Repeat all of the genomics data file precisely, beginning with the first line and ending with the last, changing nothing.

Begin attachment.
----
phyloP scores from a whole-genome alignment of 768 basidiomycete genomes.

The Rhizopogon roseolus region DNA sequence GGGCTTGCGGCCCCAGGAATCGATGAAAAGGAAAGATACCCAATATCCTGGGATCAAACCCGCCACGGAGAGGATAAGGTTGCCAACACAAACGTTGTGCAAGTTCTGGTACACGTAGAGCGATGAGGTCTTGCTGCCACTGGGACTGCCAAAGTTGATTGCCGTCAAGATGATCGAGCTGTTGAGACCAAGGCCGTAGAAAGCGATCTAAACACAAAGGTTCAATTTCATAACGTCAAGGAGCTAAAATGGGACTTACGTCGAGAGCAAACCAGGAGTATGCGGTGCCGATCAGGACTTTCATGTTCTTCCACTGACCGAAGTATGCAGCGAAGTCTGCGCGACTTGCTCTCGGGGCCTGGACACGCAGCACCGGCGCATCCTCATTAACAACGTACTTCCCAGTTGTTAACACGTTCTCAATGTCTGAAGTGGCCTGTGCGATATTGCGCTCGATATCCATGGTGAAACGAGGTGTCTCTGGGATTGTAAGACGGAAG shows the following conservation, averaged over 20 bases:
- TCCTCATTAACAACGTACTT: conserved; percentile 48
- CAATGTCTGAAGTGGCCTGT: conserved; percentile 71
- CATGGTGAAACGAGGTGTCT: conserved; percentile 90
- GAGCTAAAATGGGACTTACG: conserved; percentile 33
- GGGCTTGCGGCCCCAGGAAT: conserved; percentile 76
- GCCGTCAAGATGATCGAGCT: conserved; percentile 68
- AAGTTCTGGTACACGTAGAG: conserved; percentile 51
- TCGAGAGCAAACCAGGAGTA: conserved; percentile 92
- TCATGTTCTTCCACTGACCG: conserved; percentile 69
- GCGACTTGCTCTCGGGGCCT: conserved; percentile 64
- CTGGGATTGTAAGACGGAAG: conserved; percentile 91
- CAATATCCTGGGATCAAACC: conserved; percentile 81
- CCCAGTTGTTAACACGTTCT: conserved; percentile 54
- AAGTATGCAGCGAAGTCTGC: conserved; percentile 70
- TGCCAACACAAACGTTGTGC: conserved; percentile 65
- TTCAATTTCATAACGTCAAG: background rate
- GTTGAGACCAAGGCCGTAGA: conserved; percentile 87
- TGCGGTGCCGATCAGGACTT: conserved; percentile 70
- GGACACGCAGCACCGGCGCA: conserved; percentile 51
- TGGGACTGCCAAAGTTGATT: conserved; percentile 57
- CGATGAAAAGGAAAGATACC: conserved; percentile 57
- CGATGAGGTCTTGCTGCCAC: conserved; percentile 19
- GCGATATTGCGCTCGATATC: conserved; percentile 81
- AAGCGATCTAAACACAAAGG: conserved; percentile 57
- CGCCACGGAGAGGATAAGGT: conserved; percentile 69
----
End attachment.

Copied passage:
phyloP scores from a whole-genome alignment of 768 basidiomycete genomes.

The Rhizopogon roseolus region DNA sequence GGGCTTGCGGCCCCAGGAATCGATGAAAAGGAAAGATACCCAATATCCTGGGATCAAACCCGCCACGGAGAGGATAAGGTTGCCAACACAAACGTTGTGCAAGTTCTGGTACACGTAGAGCGATGAGGTCTTGCTGCCACTGGGACTGCCAAAGTTGATTGCCGTCAAGATGATCGAGCTGTTGAGACCAAGGCCGTAGAAAGCGATCTAAACACAAAGGTTCAATTTCATAACGTCAAGGAGCTAAAATGGGACTTACGTCGAGAGCAAACCAGGAGTATGCGGTGCCGATCAGGACTTTCATGTTCTTCCACTGACCGAAGTATGCAGCGAAGTCTGCGCGACTTGCTCTCGGGGCCTGGACACGCAGCACCGGCGCATCCTCATTAACAACGTACTTCCCAGTTGTTAACACGTTCTCAATGTCTGAAGTGGCCTGTGCGATATTGCGCTCGATATCCATGGTGAAACGAGGTGTCTCTGGGATTGTAAGACGGAAG shows the following conservation, averaged over 20 bases:
- TCCTCATTAACAACGTACTT: conserved; percentile 48
- CAATGTCTGAAGTGGCCTGT: conserved; percentile 71
- CATGGTGAAACGAGGTGTCT: conserved; percentile 90
- GAGCTAAAATGGGACTTACG: conserved; percentile 33
- GGGCTTGCGGCCCCAGGAAT: conserved; percentile 76
- GCCGTCAAGATGATCGAGCT: conserved; percentile 68
- AAGTTCTGGTACACGTAGAG: conserved; percentile 51
- TCGAGAGCAAACCAGGAGTA: conserved; percentile 92
- TCATGTTCTTCCACTGACCG: conserved; percentile 69
- GCGACTTGCTCTCGGGGCCT: conserved; percentile 64
- CTGGGATTGTAAGACGGAAG: conserved; percentile 91
- CAATATCCTGGGATCAAACC: conserved; percentile 81
- CCCAGTTGTTAACACGTTCT: conserved; percentile 54
- AAGTATGCAGCGAAGTCTGC: conserved; percentile 70
- TGCCAACACAAACGTTGTGC: conserved; percentile 65
- TTCAATTTCATAACGTCAAG: background rate
- GTTGAGACCAAGGCCGTAGA: conserved; percentile 87
- TGCGGTGCCGATCAGGACTT: conserved; percentile 70
- GGACACGCAGCACCGGCGCA: conserved; percentile 51
- TGGGACTGCCAAAGTTGATT: conserved; percentile 57
- CGATGAAAAGGAAAGATACC: conserved; percentile 57
- CGATGAGGTCTTGCTGCCAC: conserved; percentile 19
- GCGATATTGCGCTCGATATC: conserved; percentile 81
- AAGCGATCTAAACACAAAGG: conserved; percentile 57
- CGCCACGGAGAGGATAAGGT: conserved; percentile 69